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Washington state House approves bill to protect consumers’ biometric data


The Washington state House has approved a bill by Rep. Jeff Morris to protect consumers’ biometric data.

The House of Representatives recently voted 81-17 to pass the consumer protection bill that would forbid businesses from obtaining or selling biometric information from individuals without their consent. The bill now goes to the state Senate where a similar bill died last year.

Morris said laws on biometrics are needed now to head off future problems. “It’s important to get these rules in place before the horse gets out of the barn.”

“It is an emerging field,” added Rep. Mark Harmsworth, a co-sponsor of the bill. “Biometrics are not like credit cards or other identification numbers. They are unique to us.”

According to a House staff memo, Morris’ bill would prohibit the sale, lease or disclosure of a biometric identifier for commercial use if certain criteria are not met. Those criteria include whether biometric information is actually needed for a transaction, and if the need for biometric information is spelled out in state or federal law. The bill would also make putting biometric identifiers into a database illegal without the person’s consent. And the bill would lay out rules governing access to and retention of biometric identifiers.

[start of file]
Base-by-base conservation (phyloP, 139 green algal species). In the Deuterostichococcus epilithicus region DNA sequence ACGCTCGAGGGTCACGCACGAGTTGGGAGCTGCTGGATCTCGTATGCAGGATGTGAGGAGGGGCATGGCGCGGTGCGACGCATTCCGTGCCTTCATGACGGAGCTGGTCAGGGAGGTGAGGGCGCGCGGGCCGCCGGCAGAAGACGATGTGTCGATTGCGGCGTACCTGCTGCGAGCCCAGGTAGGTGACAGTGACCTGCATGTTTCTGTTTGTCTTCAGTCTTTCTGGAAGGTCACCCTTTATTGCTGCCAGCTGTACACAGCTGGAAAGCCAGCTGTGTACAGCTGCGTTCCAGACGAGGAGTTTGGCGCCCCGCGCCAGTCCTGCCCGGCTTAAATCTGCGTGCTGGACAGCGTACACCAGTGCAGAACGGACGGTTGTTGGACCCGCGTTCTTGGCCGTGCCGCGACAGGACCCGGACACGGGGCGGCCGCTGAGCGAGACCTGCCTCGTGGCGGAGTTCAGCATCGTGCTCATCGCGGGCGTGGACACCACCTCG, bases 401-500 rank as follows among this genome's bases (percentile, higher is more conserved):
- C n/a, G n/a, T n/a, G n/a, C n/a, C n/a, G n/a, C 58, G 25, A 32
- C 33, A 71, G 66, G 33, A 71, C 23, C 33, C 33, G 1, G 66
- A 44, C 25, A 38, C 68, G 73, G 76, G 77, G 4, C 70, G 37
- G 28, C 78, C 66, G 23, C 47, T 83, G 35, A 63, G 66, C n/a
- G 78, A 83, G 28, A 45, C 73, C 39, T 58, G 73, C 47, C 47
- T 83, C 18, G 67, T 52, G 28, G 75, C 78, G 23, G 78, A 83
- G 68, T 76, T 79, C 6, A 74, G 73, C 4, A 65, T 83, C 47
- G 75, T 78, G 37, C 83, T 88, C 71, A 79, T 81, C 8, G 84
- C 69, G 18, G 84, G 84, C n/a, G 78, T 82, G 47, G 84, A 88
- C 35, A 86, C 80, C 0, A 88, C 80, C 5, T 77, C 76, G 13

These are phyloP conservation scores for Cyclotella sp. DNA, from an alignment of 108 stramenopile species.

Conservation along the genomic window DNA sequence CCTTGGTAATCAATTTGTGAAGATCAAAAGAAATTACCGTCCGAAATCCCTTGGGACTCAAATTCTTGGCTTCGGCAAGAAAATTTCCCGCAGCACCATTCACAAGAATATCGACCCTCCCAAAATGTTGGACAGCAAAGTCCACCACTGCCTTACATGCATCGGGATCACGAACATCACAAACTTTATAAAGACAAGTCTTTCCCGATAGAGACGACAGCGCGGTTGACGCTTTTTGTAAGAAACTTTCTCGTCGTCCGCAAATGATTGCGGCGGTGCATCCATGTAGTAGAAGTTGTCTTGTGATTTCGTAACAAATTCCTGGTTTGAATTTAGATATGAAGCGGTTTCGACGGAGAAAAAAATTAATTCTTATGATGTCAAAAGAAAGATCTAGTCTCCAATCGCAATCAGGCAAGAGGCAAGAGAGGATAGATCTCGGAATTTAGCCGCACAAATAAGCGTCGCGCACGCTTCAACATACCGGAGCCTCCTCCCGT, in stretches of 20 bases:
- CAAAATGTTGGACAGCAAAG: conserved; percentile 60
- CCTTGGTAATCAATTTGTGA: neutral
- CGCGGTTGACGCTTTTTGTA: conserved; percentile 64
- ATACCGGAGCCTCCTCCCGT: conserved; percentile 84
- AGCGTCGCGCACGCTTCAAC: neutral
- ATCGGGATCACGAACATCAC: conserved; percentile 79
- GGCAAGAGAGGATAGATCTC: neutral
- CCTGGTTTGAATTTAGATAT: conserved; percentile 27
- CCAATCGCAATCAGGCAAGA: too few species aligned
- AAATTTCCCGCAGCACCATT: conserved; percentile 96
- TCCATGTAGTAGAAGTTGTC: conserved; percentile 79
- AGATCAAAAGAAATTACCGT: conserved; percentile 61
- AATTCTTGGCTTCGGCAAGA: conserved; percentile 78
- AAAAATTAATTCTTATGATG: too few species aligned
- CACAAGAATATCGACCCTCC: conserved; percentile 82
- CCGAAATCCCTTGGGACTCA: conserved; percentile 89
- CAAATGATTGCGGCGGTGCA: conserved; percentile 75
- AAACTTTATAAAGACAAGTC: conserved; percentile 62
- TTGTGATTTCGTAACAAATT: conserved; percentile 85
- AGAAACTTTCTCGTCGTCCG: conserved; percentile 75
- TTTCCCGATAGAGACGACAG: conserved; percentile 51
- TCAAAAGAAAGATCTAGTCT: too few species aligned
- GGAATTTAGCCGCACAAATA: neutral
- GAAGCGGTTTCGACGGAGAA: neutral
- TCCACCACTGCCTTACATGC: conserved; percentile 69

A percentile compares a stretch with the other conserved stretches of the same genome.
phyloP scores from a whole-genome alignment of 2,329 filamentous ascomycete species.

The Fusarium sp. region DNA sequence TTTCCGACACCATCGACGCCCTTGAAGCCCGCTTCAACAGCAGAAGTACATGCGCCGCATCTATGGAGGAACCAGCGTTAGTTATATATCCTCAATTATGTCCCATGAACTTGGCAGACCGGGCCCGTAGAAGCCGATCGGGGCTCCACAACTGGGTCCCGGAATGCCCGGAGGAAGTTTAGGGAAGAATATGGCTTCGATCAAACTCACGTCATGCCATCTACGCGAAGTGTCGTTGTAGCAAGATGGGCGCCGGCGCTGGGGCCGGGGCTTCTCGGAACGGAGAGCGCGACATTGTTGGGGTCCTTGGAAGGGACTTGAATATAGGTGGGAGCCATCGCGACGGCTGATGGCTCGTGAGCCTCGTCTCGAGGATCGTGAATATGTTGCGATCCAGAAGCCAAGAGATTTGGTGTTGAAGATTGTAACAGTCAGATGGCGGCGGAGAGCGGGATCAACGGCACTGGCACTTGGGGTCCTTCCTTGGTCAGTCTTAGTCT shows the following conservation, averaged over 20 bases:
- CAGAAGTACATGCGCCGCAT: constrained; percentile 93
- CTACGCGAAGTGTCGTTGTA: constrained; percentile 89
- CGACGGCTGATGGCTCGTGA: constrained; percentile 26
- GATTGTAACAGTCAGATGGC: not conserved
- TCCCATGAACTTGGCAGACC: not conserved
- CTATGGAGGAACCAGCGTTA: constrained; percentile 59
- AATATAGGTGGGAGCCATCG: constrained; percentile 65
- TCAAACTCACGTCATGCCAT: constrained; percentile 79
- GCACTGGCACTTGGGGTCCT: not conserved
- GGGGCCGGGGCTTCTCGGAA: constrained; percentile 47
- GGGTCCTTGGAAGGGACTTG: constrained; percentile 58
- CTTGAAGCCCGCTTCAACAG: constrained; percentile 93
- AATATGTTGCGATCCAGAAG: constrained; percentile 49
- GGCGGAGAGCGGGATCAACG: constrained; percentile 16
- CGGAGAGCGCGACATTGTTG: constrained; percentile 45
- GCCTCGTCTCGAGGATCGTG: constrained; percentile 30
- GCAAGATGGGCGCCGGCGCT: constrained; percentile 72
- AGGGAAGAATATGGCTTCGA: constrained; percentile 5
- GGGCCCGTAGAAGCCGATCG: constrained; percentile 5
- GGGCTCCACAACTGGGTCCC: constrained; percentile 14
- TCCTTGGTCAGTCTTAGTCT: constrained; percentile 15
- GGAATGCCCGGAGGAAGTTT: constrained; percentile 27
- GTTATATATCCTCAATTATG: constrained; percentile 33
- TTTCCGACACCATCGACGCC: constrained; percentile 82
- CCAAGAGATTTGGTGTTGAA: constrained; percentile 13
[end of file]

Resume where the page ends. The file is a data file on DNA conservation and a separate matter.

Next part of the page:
The Washington Technology Industry Association, the Computing Technology Association, the Washington Retail Association, the Association of Washington Business and the Washington Association of Sheriffs and Police Chiefs opposed the bill in a hearing earlier this year.

According to Geekwire, bill opponents have argued that biometrics are important for security purposes. Some supported collecting data without restrictions. Some argued current laws already offer protections, and that some definitions in Morris’ bill need to be clarified. Use of biometrics by law enforcement is not a commercial use, some said. Some argued to exempt video surveillance and photos from the bill’s reach. And some argued that regulation should proceed cautiously because biometrics is an emerging industry.

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